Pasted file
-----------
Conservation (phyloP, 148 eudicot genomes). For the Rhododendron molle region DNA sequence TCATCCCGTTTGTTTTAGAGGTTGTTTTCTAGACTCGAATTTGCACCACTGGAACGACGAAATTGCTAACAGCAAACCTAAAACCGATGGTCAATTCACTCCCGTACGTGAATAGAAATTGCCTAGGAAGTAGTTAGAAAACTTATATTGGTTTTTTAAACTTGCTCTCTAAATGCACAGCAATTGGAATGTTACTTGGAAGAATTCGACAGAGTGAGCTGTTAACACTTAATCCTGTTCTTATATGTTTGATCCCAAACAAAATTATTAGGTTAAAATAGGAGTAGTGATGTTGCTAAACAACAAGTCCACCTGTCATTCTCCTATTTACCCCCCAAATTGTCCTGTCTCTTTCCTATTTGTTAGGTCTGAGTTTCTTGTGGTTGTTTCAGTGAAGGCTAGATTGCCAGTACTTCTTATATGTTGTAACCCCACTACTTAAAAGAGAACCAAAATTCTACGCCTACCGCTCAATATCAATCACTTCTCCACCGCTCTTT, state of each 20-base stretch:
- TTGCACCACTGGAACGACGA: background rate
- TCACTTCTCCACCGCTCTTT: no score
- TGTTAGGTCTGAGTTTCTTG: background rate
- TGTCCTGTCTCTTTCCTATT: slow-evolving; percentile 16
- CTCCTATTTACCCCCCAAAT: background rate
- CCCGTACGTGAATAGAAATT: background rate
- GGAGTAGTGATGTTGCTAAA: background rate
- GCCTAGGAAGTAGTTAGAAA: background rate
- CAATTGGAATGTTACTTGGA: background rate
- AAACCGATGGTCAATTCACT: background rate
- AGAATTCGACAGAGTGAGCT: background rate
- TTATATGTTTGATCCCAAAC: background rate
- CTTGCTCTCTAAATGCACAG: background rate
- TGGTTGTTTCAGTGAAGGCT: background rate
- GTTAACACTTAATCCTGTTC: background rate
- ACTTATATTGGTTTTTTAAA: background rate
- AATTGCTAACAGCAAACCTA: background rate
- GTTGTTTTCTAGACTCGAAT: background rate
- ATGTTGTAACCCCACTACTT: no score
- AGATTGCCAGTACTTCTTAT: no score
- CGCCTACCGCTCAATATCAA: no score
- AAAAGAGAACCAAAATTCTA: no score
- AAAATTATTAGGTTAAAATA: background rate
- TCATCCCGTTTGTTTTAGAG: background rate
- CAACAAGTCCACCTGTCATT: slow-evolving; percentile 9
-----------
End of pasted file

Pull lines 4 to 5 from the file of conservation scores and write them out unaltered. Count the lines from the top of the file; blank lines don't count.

- TGTTAGGTCTGAGTTTCTTG: background rate
- TGTCCTGTCTCTTTCCTATT: slow-evolving; percentile 16